Filter Name—Select the SNMP filter that defines the information contained in traps (defined in the Notification Filter Page). this entry replaces the address in the configuration. STEP 2 Click Add. The Add SNMP Notification Recipient Page opens. default: 15. The options are: Link Local—The IPv6 address uniquely identifies hosts on a single network link. This page displays recipients for SNMPv3. and the switch is updated. Retires range:1-255. The SNMP Notification Recipient settings are defined. is not routable. (Inform) Retries—Enter the number of times that the device resends an inform request. Only one link local address is supported. and can be used for communication only on the local network. Timeout range: 1-300. IPv6 Address Type—Select the IPv6 address type (if IPv6 is used).Configuring SNMP Notification Recipients 19 • Notification Filter—Select to enable filtering the type of SNMP notifications sent to the management station. Global—The IPv6 address is a global Unicast IPV6 type that is visible and reachable from other networks. A link local address has a prefix of FE80. Defining SNMPv3 Notification Recipients To define a recipient in SNMPv3: STEP 1 Click SNMP > Notification Recipient SNMPv3. If a link local address exists on the interface. The SNMPv3 Notification Recipient Page opens. Cisco Small Business 300 Series Managed Switch Administration Guide 292 . default: 3 • • • STEP 4 Click Apply. (Inform) Timeout—Enter the number of seconds the device waits before resending informs. The filters are created in the Notification Filter Page. • Link Local Interface—Select the link local interface (if IPv6 Address Type Link Local is selected) from the list. STEP 3 Enter the parameters. • • IP Version—Select either IPv4 or IPv6.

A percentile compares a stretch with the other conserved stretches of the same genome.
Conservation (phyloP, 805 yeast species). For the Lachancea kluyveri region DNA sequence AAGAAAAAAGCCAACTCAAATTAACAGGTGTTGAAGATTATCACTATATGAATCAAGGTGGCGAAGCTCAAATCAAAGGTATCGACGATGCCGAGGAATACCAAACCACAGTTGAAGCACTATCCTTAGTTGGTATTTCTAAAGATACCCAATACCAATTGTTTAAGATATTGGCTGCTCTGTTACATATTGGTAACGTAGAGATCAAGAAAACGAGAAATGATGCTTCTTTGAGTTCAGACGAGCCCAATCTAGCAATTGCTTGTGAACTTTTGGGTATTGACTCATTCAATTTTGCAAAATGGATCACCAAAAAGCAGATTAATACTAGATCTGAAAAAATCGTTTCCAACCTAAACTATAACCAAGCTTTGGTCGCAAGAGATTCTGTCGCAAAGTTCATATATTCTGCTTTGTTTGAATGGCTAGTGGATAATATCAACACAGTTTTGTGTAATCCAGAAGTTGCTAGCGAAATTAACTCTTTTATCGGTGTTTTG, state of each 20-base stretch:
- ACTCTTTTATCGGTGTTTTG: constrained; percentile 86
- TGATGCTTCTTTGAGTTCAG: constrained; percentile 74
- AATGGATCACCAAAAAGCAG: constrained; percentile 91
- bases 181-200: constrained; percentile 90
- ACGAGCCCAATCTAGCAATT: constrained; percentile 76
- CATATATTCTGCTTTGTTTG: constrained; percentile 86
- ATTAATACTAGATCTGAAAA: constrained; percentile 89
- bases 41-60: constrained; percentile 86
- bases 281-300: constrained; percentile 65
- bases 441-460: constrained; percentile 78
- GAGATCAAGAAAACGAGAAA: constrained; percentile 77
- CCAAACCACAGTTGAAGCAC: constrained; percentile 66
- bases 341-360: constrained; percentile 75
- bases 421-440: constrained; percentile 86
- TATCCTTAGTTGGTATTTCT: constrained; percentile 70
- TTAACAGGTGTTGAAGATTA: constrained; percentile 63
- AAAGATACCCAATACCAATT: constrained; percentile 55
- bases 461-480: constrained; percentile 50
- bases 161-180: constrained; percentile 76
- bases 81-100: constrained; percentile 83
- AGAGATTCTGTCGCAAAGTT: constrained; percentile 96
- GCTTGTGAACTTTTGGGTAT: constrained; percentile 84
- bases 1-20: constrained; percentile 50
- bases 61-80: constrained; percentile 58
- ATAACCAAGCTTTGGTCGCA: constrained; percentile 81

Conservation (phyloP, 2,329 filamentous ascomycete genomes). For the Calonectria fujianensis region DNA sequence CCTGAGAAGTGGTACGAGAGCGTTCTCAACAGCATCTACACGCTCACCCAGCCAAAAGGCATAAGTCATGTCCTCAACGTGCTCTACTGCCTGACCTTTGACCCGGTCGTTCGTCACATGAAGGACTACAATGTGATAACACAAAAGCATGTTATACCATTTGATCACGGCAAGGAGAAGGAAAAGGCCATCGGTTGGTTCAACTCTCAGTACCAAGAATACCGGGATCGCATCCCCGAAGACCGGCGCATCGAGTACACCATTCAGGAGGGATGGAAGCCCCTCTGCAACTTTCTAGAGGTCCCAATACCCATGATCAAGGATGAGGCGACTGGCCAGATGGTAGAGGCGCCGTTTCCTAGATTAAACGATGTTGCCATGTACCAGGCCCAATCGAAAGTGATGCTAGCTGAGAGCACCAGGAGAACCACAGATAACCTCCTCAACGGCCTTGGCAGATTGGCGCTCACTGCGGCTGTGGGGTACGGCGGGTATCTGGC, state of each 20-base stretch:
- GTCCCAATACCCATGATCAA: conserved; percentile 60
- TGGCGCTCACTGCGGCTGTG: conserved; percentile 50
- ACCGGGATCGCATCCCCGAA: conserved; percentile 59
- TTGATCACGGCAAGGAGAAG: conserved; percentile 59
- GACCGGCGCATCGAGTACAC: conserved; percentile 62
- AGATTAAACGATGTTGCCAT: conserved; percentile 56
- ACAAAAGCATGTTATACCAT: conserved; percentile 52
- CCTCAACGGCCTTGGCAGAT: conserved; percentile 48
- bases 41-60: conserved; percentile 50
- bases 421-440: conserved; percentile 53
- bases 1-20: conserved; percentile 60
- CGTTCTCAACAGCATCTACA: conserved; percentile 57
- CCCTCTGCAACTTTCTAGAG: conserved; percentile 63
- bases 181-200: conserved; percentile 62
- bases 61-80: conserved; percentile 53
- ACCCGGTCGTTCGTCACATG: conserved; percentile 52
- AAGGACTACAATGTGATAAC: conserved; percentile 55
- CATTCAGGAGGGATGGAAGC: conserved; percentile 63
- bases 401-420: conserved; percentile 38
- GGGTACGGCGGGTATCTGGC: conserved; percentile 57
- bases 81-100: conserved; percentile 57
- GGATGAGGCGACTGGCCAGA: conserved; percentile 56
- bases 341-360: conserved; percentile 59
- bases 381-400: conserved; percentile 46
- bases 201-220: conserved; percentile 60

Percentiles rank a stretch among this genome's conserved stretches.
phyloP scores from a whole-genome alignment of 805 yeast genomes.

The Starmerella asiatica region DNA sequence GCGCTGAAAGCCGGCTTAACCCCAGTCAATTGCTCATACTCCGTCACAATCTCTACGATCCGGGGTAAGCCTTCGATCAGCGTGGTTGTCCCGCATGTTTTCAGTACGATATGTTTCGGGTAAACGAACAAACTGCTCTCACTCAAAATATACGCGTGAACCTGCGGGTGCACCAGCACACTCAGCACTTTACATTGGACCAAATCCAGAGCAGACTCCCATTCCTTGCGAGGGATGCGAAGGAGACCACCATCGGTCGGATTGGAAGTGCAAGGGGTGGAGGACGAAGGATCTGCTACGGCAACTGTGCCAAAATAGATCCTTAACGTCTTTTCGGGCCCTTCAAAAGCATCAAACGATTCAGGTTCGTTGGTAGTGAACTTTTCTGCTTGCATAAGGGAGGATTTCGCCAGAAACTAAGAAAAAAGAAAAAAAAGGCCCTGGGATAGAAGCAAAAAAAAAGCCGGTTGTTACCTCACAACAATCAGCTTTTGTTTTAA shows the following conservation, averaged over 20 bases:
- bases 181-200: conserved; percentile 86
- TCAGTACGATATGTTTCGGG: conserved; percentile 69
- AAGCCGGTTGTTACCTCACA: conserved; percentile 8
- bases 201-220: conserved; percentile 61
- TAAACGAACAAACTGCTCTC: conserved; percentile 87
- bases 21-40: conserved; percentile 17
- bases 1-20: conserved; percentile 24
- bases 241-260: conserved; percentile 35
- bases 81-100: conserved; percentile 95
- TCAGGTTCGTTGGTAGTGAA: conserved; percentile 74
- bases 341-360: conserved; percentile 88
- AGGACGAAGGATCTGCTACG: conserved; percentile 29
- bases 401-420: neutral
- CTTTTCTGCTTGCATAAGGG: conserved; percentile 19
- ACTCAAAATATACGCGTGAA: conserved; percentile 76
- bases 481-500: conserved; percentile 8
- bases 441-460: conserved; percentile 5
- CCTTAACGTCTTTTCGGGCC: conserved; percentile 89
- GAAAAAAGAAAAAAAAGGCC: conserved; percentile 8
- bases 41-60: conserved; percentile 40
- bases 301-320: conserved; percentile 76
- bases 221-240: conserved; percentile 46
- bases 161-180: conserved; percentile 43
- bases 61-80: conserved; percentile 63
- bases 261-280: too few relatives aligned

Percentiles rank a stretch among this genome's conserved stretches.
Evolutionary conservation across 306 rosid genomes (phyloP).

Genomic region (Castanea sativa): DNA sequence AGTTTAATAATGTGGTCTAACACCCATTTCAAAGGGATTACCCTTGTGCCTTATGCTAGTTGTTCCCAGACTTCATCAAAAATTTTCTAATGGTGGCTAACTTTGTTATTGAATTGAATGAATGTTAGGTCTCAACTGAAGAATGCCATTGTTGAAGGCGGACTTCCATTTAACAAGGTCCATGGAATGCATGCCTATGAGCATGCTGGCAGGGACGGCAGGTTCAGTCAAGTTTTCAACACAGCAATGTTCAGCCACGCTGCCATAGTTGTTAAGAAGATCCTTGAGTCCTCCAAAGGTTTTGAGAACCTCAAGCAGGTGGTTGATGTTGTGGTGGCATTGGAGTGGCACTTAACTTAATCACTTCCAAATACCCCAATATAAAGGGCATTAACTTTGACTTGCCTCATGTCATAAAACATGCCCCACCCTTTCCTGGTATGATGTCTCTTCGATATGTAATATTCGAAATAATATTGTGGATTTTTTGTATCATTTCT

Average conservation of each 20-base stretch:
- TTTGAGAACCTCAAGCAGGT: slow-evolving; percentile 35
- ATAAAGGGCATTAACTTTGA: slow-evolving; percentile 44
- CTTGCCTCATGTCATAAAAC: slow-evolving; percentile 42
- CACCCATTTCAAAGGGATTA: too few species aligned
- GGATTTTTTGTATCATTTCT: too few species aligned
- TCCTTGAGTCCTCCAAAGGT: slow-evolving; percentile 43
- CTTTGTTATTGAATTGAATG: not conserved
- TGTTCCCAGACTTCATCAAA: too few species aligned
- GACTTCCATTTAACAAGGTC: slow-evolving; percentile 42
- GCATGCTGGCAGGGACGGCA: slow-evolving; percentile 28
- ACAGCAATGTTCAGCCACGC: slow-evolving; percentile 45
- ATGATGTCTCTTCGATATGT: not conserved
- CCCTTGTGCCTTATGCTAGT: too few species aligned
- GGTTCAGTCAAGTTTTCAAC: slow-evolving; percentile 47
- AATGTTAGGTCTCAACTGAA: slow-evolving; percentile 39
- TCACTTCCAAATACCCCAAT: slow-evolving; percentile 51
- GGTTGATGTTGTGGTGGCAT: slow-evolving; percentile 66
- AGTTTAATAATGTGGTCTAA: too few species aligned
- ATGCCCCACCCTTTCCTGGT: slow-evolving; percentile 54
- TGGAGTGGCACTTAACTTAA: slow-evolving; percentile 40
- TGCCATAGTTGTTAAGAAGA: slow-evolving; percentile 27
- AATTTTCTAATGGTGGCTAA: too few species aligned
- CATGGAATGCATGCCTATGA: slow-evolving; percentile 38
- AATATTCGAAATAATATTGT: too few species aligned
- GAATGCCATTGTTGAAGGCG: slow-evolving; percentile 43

Timeout: Range 1-300. Notification Type—Select whether to send traps or informs. UDP Port—Enter the UDP port used to for notifications on the recipient device. The filters are created in the Notification Filter Page. The SNMP Notification Recipient settings are defined. Retries: Range 1-255. two recipients must be created. and the switch is updated. Notification Filter—Select to enable filtering the type of SNMP notifications sent to the management station. Security Level—Select how much authentication is applied to the packet. The options are: • • No Authentication—Indicates the packet is neither authenticated nor encrypted. If both are required. Authentication—Indicates the packet is authenticated but not encrypted. User Name—Enter the user to whom SNMP notifications are sent.Configuring SNMP Notification Recipients 19 • • • • Recipient IP Address—Enter the IP address of where the traps are sent. Privacy—Indicates the packet is both authenticated and encrypted. Filter Name—Select the SNMP filter that defines the information contained in traps (defined in the Notification Filter Page). default 15 (Inform) Retries—Enter the number of times that the device resends an inform request. Cisco Small Business 300 Series Managed Switch Administration Guide 293 . default 3 • • • STEP 4 Click Apply. (Inform) Timeout—Enter the amount of time (seconds) the device waits before re-sending informs/traps.